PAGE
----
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The Ancient Traditions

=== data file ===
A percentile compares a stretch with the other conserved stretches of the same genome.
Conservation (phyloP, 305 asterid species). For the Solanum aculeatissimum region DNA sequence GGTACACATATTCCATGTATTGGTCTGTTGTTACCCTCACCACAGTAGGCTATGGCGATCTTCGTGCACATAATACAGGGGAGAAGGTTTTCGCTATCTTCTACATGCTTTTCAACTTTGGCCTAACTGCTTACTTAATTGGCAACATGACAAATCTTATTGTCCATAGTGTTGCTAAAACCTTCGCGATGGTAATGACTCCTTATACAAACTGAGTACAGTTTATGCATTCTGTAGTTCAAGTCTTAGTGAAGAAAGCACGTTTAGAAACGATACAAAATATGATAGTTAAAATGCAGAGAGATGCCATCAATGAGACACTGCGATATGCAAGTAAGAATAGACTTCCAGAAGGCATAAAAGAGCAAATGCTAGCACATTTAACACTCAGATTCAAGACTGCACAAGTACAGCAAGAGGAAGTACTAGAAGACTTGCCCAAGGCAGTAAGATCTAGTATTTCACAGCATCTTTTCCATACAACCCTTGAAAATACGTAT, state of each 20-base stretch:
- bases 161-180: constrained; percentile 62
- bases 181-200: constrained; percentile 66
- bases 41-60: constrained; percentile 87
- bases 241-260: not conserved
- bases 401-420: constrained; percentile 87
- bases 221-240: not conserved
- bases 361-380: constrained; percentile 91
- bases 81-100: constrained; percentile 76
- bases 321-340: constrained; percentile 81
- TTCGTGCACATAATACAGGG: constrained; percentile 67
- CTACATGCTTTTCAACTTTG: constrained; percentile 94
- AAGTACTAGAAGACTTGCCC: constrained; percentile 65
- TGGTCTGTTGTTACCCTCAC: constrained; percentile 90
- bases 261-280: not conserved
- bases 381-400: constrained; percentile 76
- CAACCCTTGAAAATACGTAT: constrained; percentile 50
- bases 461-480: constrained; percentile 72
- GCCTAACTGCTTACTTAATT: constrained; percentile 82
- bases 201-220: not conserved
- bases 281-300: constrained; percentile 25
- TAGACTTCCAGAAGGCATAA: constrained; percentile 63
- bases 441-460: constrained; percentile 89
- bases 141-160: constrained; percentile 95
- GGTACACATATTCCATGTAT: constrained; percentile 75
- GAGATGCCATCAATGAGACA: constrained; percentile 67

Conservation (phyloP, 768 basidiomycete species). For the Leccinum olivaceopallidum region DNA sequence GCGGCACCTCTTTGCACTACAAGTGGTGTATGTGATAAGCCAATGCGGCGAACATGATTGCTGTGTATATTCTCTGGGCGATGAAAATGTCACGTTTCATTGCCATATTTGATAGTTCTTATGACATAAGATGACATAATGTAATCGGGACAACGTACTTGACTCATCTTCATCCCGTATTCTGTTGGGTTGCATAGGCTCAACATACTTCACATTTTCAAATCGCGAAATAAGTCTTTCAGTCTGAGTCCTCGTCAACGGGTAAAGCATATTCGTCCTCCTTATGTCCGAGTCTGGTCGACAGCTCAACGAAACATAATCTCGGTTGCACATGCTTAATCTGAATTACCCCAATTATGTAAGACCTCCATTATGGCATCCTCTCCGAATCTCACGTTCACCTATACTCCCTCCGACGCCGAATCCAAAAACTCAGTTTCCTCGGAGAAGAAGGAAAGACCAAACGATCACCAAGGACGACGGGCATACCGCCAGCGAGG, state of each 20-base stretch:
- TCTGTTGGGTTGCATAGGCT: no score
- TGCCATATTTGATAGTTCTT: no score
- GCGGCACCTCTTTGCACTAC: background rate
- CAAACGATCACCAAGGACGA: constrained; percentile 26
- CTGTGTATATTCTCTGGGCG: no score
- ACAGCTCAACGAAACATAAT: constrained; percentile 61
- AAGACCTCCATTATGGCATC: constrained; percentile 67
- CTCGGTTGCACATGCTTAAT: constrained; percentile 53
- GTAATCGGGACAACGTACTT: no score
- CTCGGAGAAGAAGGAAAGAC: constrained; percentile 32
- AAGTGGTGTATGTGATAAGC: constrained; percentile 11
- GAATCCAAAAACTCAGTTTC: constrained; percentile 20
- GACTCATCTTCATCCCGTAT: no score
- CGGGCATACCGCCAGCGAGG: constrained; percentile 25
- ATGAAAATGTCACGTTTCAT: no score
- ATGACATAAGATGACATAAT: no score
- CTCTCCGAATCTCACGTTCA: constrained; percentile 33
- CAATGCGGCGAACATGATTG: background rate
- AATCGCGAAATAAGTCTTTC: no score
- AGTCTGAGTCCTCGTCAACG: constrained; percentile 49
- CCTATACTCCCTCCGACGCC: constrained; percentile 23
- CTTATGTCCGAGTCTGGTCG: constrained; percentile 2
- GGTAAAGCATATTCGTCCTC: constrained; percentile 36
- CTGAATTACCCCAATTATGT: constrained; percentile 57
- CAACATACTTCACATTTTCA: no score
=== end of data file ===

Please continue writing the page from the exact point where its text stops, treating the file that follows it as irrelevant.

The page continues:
The Jews up to the Saviour's time had a cherished tradition that this Pyramid was built before the flood. Josephus, the learned scribe, gives it as historic fact that Seth and his immediate descendants "were the inventors of that peculiar sort of wisdom which is concerned with the heavenly bodies and their order. And that their inventions might not be lost before they were sufficiently known, upon Adam's prediction that the world was to be destroyed, they made two pillars, the one of brick, the other of stone. They inscribed their discoveries on them both, that in case the pillar of brick should be destroyed by the flood, the pillar of stone might remain and exhibit these discoveries to mankind." He also adds, "Now this (pillar) remains in the land of Siriad (Egypt) to this day." (Jewish Antiquities, i, 2.) Such an idea so strongly rooted in the mind of God's chosen people is very noteworthy, to say the least.The Arabians had a corresponding tradition. In a manuscript (preserved in the Bodleian Library, and translated by Dr. Sprenger) Abou Balkhi says, "The wise men previous to the flood, foreseeing an impending judgment from heaven, either by submersion or by fire, which would destroy every created thing, built upon the tops of the mountains in Upper Egypt many pyramids of stone, in order to have some refuge against the approaching calamity. Two of these buildings exceeded the rest in height, being four hundred cubits high, and as many broad, and as many long. They were built with large blocks of marble, and they were so well put together that the joints were scarcely perceptible. Upon the exterior of the building every charm and wonder of physic was inscribed."Massoudi, another Arab writer, gives the same even more circumstantially, and says that on the eastern or Great Pyramid as built by these ancients the heavenly spheres were inscribed, "likewise the positions of the stars and their circles, together with the history and chronicles of time past, of that which is to come, and of every future event."Another Arabic fragment, claiming to be a translation from an ancient Coptic papyrus,gives a similar account of the origin of the pyramids, and states that "innumerable precious things" were treasured in these buildings, including "the mysteries of science, astronomy, geometry, physic, and much useful knowledge."So, too, the famous traveller, Ibn Batuta, says, that "the pyramids were constructed by Hermes, the same person as Enoch and Edris, to preserve the arts and sciences and other intelligence during the flood." And it was by reason of fanciful exaggerations of this same tradition that Al Mamoun made his forced entrance into this edifice. Of course these accounts cannot be accepted in their literal terms. They are manifestly at fault in various particulars. The very oldest of the pyramids, by its own testimony, was not built till six hundred years after the flood. Seth and Enoch therefore were not its builders, whatever they may have contributed indirectly to it. Nor was the motive for it just the one alleged, though perhaps involving something of the truth. The idea of the storage of material treasures, or of literal inscriptions on the walls and stones, has also been proven erroneous, at least as to what now remains of the edifice.

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